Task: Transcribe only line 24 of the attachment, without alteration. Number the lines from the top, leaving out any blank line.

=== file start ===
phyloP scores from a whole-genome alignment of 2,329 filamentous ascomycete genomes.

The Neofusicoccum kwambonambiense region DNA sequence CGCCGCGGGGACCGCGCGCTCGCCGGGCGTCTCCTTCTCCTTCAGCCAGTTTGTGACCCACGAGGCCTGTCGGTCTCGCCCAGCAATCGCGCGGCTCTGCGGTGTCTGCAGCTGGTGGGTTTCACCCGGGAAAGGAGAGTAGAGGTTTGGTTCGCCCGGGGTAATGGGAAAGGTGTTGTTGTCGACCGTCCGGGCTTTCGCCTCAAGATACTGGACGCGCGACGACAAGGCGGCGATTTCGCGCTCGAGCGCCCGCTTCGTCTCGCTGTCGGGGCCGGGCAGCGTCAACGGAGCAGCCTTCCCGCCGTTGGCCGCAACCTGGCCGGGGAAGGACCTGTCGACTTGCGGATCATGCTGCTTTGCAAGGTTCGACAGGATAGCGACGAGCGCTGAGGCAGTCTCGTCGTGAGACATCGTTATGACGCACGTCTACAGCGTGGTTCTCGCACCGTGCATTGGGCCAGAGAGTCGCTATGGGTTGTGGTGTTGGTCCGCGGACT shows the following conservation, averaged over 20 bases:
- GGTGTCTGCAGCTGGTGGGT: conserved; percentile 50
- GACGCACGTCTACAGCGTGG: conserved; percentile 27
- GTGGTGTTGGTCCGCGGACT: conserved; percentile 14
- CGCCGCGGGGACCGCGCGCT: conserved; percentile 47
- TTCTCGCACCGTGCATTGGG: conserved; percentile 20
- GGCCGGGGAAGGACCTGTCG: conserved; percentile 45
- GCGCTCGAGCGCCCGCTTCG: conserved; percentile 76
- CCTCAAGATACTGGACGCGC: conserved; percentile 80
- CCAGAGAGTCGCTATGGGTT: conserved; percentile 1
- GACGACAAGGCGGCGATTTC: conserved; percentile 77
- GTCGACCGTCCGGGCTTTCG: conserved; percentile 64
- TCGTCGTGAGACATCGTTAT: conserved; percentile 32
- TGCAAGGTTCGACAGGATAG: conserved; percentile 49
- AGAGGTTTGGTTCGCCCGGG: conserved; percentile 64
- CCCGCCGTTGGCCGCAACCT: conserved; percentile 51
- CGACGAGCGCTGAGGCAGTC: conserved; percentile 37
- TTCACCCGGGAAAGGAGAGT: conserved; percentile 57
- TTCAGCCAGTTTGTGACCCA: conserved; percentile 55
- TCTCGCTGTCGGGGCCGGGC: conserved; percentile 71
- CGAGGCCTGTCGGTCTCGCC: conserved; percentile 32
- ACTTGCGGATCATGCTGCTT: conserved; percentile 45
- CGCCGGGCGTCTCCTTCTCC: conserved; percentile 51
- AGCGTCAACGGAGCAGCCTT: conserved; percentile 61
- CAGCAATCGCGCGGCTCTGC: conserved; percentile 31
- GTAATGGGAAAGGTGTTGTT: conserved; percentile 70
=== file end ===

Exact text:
- CGCCGGGCGTCTCCTTCTCC: conserved; percentile 51